5. Now that we had our lower control arm in place with bolts back in and nuts finger tightened, we simply raised the rear differential housing up off the floor jacks about 1/4” so we placed the car in a “loaded” position. We then tightened up the bolts. The 1999 General Motors factory manual says to tighten the bolts to 74 ft-lb and tighten the nuts to 60 ft-lb. Now this seemed really weird to us but we did what it said.
Update: Newer manuals suggest using 80 ft-lb so we have updated the following paragraph to reflect those changes. We are leaving the above paragraph like it is for comparison purposes. We also suggest using locktite as more and more people seem to have nuts backing off of the bolts.
We simply tightened the bolt head to 80 ft-lb while one of us held a wrench on the nut. Then we swapped and tightened the nut to 60 ft-lb while one of us held a wrench on the bolt head. Don’t forget to do bolts on both ends. We forgot to do the front bolts and luckily remembered before we let the car down. Once you have the bolts tightened down, just let the car back down on the jack stands with the floor jack just touching the rear differential housing. Go ahead and grease your grease fittings. One to two pumps should get it, stop earlier if you start to feel some resistance. If you removed your tire you can now put it back on. You will need the 3/4” socket, possibly the security socket and torque wrench. Tighten the lug nuts up to 100 ft-lb using the star pattern (see Figure 2). You can learn more about this by referring to the General Motors factory manual. Don’t forget to place your plastic lug nut covers and the inside wheel lug cover back on.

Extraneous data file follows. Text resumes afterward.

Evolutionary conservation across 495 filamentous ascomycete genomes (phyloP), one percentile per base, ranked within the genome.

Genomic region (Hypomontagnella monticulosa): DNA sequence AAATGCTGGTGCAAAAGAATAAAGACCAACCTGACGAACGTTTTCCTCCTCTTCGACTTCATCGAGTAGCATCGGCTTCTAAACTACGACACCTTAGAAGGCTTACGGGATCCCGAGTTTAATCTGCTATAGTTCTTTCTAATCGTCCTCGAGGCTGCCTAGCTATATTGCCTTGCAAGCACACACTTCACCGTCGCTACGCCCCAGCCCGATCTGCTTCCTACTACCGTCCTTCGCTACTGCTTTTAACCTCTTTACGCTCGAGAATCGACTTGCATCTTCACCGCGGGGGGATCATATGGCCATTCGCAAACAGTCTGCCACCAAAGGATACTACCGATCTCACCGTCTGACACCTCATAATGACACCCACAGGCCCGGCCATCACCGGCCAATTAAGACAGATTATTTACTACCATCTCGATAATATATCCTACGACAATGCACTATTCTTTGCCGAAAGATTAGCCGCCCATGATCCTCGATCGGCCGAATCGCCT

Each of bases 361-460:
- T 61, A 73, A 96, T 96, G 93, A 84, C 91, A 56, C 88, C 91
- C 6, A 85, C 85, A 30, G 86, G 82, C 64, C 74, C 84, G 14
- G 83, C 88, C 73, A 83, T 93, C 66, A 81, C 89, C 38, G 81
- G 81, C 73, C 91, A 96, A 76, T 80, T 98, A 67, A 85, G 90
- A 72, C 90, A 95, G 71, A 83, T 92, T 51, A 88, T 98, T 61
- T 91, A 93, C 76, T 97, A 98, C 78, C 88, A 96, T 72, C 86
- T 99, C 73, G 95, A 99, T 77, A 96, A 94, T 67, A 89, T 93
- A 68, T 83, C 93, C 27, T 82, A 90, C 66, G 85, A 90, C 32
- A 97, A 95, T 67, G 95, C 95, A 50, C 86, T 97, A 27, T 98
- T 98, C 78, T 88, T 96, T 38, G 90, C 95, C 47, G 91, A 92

6. Now repeat the process on the other side. Expect the process to speed up considerably on the second lower control arm install. We spent a total of 2.5 hours doing the total job. 1.5 hours on the first lower control arm while only needing 1 hour on the second one. The one hour on the second lower control arm included putting up all the tools. Good luck! Good luck!
Comments: We had a shock tower brace and panhard bar installed on our car before installing the lower control arms. Wow! What a difference this modification made launching our car out of the hole. We can tell and feel the difference in traction and wheel hop. Our wheel spin has been greatly reduced. During a drive through some curves we could also feel the rear end feeling tighter and more controllable. We feel this mod has been the single best modification we have done to the car yet. You can see an outside view of the finished install in Figure 3.
Be sure to occasionally check your nuts and bolts to make sure they are not backing off! Lock-tite would not be a bad idea to use on the nuts.
Web Author: Eric Barger firstname.lastname@example.org Copyright © 1999 - 2002 Eric Barger. All rights reserved. Revised: June 07, 2007.